Monthly Archives

April 2012

Japan

Return to Rurikō-ji

I loved visiting Rurikō-ji with our group of exchange friends, but I wanted to come back to the temple by myself so I could focus on making some more photographs without them having to wait up for me while I spent 30 minutes making different exposures and such.  It was good though, there were actually some other photographers there when I showed up, and we exchanged nods of solidarity.  They were both older Japanese men, so a bit more reserved. I wish I had taken their photo!

Can you spot the graveyard kitty?

Destinations Japan

Cherry Blossoms at Night

Not only do the sakura blossoms look beautiful during the day, but at night time they’re lit up for an even more beautiful display. 

This river that runs through Yamaguchi’s centre is the Ichinosakagawa (Ichinosaka River / 一の坂川 ). At night the streets here are re filled with pedestrians admiring the cherry blossoms. The blossoms right now are at 100%! (as the Japanese say, which really means they’re just all completely unfurled and in full bloom.  

Destinations Japan

Neighbourhood Sights in Miyano

This area is so beautiful.  Here are some shots from around my neighbourhood (everything here is within the equivalent of a few blocks, from my house to my school to my grocery store).

More cherry blossoms… I couldn’t help myself.

This is where we store our bikes when we get to school. Little enclosures like this one are scattered throughout the campus and help keep the rain off.  Look at the little tree-like plants growing on the roof!

Oh, don’t mind me. Just strolling through my goddamn adorable neighbourhood.

Destinations Japan

Neighbourhood Sights in Miyano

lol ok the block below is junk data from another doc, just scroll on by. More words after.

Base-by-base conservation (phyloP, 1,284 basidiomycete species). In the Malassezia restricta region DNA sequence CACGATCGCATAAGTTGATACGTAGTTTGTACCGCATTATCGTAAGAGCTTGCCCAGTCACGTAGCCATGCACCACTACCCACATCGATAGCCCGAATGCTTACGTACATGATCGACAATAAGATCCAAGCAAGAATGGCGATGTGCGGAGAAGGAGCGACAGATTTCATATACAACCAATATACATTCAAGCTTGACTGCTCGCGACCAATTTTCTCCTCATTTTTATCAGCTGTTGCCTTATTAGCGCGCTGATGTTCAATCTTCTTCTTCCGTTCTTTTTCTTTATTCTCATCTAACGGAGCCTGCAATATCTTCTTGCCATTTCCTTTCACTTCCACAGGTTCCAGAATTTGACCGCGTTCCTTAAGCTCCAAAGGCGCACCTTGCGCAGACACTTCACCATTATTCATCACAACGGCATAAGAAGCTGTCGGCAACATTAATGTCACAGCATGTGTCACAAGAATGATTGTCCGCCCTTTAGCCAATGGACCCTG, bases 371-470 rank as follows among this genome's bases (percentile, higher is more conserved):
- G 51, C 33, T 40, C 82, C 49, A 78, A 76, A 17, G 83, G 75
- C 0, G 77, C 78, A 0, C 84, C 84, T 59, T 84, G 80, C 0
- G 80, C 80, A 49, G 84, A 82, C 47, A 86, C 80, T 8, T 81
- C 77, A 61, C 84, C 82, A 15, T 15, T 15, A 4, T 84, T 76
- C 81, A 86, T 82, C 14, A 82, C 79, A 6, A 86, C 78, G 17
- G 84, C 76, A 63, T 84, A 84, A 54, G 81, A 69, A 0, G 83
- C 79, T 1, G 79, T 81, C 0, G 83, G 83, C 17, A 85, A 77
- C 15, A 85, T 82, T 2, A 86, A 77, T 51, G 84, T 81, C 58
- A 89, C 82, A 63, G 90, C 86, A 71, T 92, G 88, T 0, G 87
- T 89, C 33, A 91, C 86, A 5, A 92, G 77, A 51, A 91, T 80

This area is so beautiful.  Here are some shots from around my neighbourhood (everything here is within the equivalent of a few blocks, from my house to my school to my grocery store).

More cherry blossoms… I couldn’t help myself.

This is where we store our bikes when we get to school. Little enclosures like this one are scattered throughout the campus and help keep the rain off.  Look at the little tree-like plants growing on the roof!

Oh, don’t mind me. Just strolling through my goddamn adorable neighbourhood.

Japan

The Art of Japanese Recycling at Yamaguchi Recycling Plaza

Any exchange student or foreigner in Japan will tell you, one of the first things the Japanese will attempt to teach you is their very specific, seven category recycling system. Here’s a hint: barely anything is truly ‘garbage’.

In order to teach us hopeless foreign exchange students about the art of recycling, we went on a class trip up to the recycling plaza in the mountains (then again, everything is up a mountain in Yamaguchi).

At our school, not only did we receive multiple pamphlets, wall posters, and instructional tutelage (see above, where I have placed my hand under my chin in a posture of learning with keen interest), but we actually went for a class tour of the Yamaguchi City Recycling Plaza. It was really quite cool.  This machine below crushes plastic bottles into easily stacked squares.